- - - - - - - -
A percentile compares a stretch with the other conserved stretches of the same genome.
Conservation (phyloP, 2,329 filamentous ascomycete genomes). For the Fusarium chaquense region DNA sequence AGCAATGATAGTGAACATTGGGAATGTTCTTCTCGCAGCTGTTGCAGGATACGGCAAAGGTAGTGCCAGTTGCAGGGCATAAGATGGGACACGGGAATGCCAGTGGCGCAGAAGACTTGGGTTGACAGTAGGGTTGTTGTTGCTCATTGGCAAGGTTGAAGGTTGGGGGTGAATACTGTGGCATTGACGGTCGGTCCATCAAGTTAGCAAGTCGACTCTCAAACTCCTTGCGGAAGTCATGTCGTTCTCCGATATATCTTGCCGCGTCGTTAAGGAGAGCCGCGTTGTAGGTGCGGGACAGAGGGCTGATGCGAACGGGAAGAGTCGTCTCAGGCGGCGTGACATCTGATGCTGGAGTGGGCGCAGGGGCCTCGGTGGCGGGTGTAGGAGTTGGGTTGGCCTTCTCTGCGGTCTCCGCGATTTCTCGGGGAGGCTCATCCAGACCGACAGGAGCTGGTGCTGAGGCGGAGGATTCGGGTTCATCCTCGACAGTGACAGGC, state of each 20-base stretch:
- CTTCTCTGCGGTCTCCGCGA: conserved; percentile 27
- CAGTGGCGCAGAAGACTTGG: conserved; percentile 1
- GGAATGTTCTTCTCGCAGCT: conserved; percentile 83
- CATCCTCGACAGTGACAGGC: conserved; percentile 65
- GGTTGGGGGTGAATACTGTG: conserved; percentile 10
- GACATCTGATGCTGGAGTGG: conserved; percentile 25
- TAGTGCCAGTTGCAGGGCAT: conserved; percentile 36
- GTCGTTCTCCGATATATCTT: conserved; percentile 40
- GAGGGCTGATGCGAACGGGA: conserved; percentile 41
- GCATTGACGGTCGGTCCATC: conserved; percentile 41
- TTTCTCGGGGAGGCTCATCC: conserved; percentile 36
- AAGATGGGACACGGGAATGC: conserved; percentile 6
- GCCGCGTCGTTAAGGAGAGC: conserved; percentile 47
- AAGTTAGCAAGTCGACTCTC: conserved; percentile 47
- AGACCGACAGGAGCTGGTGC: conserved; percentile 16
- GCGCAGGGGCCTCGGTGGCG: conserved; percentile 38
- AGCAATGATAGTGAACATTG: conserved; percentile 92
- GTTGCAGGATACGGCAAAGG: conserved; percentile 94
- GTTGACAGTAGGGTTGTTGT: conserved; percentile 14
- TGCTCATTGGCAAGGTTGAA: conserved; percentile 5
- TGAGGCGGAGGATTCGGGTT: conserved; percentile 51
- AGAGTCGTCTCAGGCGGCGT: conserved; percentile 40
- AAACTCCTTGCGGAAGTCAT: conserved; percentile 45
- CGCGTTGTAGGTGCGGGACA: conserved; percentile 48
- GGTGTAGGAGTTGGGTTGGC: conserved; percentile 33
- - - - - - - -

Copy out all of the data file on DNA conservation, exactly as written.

A percentile compares a stretch with the other conserved stretches of the same genome.
Conservation (phyloP, 2,329 filamentous ascomycete genomes). For the Fusarium chaquense region DNA sequence AGCAATGATAGTGAACATTGGGAATGTTCTTCTCGCAGCTGTTGCAGGATACGGCAAAGGTAGTGCCAGTTGCAGGGCATAAGATGGGACACGGGAATGCCAGTGGCGCAGAAGACTTGGGTTGACAGTAGGGTTGTTGTTGCTCATTGGCAAGGTTGAAGGTTGGGGGTGAATACTGTGGCATTGACGGTCGGTCCATCAAGTTAGCAAGTCGACTCTCAAACTCCTTGCGGAAGTCATGTCGTTCTCCGATATATCTTGCCGCGTCGTTAAGGAGAGCCGCGTTGTAGGTGCGGGACAGAGGGCTGATGCGAACGGGAAGAGTCGTCTCAGGCGGCGTGACATCTGATGCTGGAGTGGGCGCAGGGGCCTCGGTGGCGGGTGTAGGAGTTGGGTTGGCCTTCTCTGCGGTCTCCGCGATTTCTCGGGGAGGCTCATCCAGACCGACAGGAGCTGGTGCTGAGGCGGAGGATTCGGGTTCATCCTCGACAGTGACAGGC, state of each 20-base stretch:
- CTTCTCTGCGGTCTCCGCGA: conserved; percentile 27
- CAGTGGCGCAGAAGACTTGG: conserved; percentile 1
- GGAATGTTCTTCTCGCAGCT: conserved; percentile 83
- CATCCTCGACAGTGACAGGC: conserved; percentile 65
- GGTTGGGGGTGAATACTGTG: conserved; percentile 10
- GACATCTGATGCTGGAGTGG: conserved; percentile 25
- TAGTGCCAGTTGCAGGGCAT: conserved; percentile 36
- GTCGTTCTCCGATATATCTT: conserved; percentile 40
- GAGGGCTGATGCGAACGGGA: conserved; percentile 41
- GCATTGACGGTCGGTCCATC: conserved; percentile 41
- TTTCTCGGGGAGGCTCATCC: conserved; percentile 36
- AAGATGGGACACGGGAATGC: conserved; percentile 6
- GCCGCGTCGTTAAGGAGAGC: conserved; percentile 47
- AAGTTAGCAAGTCGACTCTC: conserved; percentile 47
- AGACCGACAGGAGCTGGTGC: conserved; percentile 16
- GCGCAGGGGCCTCGGTGGCG: conserved; percentile 38
- AGCAATGATAGTGAACATTG: conserved; percentile 92
- GTTGCAGGATACGGCAAAGG: conserved; percentile 94
- GTTGACAGTAGGGTTGTTGT: conserved; percentile 14
- TGCTCATTGGCAAGGTTGAA: conserved; percentile 5
- TGAGGCGGAGGATTCGGGTT: conserved; percentile 51
- AGAGTCGTCTCAGGCGGCGT: conserved; percentile 40
- AAACTCCTTGCGGAAGTCAT: conserved; percentile 45
- CGCGTTGTAGGTGCGGGACA: conserved; percentile 48
- GGTGTAGGAGTTGGGTTGGC: conserved; percentile 33